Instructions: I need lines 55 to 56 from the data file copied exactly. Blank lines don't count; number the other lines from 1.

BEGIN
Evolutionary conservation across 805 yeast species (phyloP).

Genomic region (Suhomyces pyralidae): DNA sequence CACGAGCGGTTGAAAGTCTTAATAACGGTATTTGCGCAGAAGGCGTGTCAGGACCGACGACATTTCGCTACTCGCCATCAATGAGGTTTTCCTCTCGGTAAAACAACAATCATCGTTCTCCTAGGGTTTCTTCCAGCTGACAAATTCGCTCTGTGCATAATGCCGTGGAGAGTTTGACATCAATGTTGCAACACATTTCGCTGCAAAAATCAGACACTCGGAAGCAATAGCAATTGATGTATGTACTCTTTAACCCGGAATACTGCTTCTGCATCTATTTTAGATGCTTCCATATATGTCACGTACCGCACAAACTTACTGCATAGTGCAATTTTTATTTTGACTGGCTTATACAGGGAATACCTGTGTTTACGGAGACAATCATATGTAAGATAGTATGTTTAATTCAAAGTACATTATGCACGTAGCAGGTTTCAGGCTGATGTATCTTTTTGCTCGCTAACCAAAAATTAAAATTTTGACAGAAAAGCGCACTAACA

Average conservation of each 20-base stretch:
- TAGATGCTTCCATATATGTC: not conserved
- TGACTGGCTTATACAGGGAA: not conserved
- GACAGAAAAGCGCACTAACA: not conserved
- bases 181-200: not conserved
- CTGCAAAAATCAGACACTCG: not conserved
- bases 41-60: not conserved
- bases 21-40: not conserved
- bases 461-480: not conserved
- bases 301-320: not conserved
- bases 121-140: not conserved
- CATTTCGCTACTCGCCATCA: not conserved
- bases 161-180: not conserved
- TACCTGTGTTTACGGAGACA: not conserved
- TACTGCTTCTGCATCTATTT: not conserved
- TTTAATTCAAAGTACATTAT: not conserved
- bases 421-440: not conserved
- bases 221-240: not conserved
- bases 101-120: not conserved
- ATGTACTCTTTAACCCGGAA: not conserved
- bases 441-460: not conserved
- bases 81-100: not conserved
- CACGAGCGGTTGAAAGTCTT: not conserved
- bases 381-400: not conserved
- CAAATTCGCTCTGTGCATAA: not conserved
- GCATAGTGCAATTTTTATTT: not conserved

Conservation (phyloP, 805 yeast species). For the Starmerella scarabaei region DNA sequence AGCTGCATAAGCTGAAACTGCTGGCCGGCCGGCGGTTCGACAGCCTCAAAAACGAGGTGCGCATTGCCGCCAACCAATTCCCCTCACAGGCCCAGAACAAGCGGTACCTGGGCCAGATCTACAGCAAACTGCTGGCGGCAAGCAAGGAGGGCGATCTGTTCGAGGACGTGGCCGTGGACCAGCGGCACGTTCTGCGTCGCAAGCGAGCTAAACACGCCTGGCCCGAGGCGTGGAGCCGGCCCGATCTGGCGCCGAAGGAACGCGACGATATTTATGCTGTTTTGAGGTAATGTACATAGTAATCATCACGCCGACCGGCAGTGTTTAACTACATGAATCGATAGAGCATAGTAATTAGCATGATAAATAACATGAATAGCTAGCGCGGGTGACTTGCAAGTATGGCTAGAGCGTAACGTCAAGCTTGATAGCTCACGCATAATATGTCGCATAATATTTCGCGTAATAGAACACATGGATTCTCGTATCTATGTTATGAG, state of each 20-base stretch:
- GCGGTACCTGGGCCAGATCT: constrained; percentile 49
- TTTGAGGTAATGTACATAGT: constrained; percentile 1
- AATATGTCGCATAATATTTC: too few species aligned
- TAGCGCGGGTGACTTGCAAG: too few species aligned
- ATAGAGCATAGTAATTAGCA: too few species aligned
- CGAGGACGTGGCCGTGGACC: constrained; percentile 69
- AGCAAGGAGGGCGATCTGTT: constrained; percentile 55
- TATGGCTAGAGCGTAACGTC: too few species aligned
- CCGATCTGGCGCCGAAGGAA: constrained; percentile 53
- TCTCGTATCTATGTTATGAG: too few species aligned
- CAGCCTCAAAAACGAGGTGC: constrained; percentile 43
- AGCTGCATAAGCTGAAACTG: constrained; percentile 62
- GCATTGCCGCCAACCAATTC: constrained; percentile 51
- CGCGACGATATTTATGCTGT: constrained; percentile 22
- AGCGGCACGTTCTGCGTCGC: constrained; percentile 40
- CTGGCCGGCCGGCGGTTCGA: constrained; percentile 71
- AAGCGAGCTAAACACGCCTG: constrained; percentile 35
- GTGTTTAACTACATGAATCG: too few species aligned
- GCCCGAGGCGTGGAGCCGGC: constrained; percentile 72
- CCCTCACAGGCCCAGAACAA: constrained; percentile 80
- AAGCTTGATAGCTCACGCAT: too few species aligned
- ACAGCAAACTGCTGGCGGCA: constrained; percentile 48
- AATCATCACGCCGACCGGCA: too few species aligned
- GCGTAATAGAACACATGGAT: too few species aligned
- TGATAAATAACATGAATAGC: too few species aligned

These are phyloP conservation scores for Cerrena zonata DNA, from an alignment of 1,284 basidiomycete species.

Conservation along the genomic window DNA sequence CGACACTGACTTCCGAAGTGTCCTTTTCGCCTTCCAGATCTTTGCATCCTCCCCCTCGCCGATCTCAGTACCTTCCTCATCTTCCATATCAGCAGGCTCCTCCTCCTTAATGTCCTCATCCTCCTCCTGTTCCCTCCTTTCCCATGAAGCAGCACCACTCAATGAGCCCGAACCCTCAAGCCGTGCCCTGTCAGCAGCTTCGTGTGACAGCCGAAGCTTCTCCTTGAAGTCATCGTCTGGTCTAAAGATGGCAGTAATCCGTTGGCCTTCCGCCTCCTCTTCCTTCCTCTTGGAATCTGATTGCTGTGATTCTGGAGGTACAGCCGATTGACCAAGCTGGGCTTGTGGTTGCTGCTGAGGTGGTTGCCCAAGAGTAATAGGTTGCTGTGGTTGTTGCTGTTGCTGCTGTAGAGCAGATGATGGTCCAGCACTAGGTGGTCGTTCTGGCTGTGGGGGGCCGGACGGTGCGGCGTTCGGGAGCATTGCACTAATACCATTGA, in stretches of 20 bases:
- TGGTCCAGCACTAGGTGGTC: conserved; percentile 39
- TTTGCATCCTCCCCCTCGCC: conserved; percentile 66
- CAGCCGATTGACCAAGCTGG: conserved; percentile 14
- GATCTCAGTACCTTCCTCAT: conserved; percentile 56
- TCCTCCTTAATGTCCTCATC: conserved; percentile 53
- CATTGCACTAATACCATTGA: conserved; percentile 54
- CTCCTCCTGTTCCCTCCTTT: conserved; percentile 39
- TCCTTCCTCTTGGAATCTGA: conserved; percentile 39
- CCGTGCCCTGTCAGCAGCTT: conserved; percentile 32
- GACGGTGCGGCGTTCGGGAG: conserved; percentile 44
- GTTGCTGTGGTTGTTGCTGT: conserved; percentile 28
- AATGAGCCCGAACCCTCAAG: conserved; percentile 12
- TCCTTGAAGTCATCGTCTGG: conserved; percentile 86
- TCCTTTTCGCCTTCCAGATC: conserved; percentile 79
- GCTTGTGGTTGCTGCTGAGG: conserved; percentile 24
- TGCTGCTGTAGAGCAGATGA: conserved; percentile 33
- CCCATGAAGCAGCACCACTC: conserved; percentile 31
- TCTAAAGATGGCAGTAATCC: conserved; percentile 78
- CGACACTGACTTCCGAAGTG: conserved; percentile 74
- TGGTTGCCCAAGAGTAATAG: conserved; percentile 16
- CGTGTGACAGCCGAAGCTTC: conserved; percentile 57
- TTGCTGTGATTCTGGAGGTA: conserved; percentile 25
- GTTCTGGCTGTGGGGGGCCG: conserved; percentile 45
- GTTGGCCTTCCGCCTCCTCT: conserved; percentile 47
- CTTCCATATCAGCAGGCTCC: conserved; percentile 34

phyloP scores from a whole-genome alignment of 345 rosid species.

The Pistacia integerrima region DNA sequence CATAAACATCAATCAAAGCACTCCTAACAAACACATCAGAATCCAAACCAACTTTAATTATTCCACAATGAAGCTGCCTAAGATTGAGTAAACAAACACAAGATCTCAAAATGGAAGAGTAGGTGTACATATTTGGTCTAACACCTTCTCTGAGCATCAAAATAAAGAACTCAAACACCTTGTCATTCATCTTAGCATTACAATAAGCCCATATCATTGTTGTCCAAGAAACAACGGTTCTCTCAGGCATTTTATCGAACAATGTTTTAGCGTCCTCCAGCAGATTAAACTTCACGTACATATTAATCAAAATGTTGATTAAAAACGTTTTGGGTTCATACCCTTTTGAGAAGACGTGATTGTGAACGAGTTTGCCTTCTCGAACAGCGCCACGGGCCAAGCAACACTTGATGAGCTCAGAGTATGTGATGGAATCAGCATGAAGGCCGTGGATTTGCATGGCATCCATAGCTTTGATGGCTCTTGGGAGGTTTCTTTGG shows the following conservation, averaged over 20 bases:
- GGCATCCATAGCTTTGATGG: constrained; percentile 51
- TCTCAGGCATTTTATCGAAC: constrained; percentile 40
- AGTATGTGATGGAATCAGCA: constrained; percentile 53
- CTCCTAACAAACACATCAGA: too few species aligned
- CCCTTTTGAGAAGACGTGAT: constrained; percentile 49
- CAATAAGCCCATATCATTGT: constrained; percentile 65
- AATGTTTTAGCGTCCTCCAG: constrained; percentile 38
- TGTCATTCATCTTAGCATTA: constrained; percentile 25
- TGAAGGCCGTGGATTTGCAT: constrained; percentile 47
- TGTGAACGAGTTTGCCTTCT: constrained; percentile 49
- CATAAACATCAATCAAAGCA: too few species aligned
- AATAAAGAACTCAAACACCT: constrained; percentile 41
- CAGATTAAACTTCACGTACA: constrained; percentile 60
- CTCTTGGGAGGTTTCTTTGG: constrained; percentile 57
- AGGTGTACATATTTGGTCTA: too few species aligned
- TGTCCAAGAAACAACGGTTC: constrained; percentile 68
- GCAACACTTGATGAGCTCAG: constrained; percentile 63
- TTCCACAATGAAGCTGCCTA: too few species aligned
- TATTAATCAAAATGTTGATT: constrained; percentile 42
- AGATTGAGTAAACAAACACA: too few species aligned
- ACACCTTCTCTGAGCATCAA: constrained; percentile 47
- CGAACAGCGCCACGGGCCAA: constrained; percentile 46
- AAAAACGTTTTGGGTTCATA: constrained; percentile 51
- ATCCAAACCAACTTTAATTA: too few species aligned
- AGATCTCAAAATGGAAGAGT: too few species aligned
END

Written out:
These are phyloP conservation scores for Cerrena zonata DNA, from an alignment of 1,284 basidiomycete species.

Conservation along the genomic window DNA sequence CGACACTGACTTCCGAAGTGTCCTTTTCGCCTTCCAGATCTTTGCATCCTCCCCCTCGCCGATCTCAGTACCTTCCTCATCTTCCATATCAGCAGGCTCCTCCTCCTTAATGTCCTCATCCTCCTCCTGTTCCCTCCTTTCCCATGAAGCAGCACCACTCAATGAGCCCGAACCCTCAAGCCGTGCCCTGTCAGCAGCTTCGTGTGACAGCCGAAGCTTCTCCTTGAAGTCATCGTCTGGTCTAAAGATGGCAGTAATCCGTTGGCCTTCCGCCTCCTCTTCCTTCCTCTTGGAATCTGATTGCTGTGATTCTGGAGGTACAGCCGATTGACCAAGCTGGGCTTGTGGTTGCTGCTGAGGTGGTTGCCCAAGAGTAATAGGTTGCTGTGGTTGTTGCTGTTGCTGCTGTAGAGCAGATGATGGTCCAGCACTAGGTGGTCGTTCTGGCTGTGGGGGGCCGGACGGTGCGGCGTTCGGGAGCATTGCACTAATACCATTGA, in stretches of 20 bases: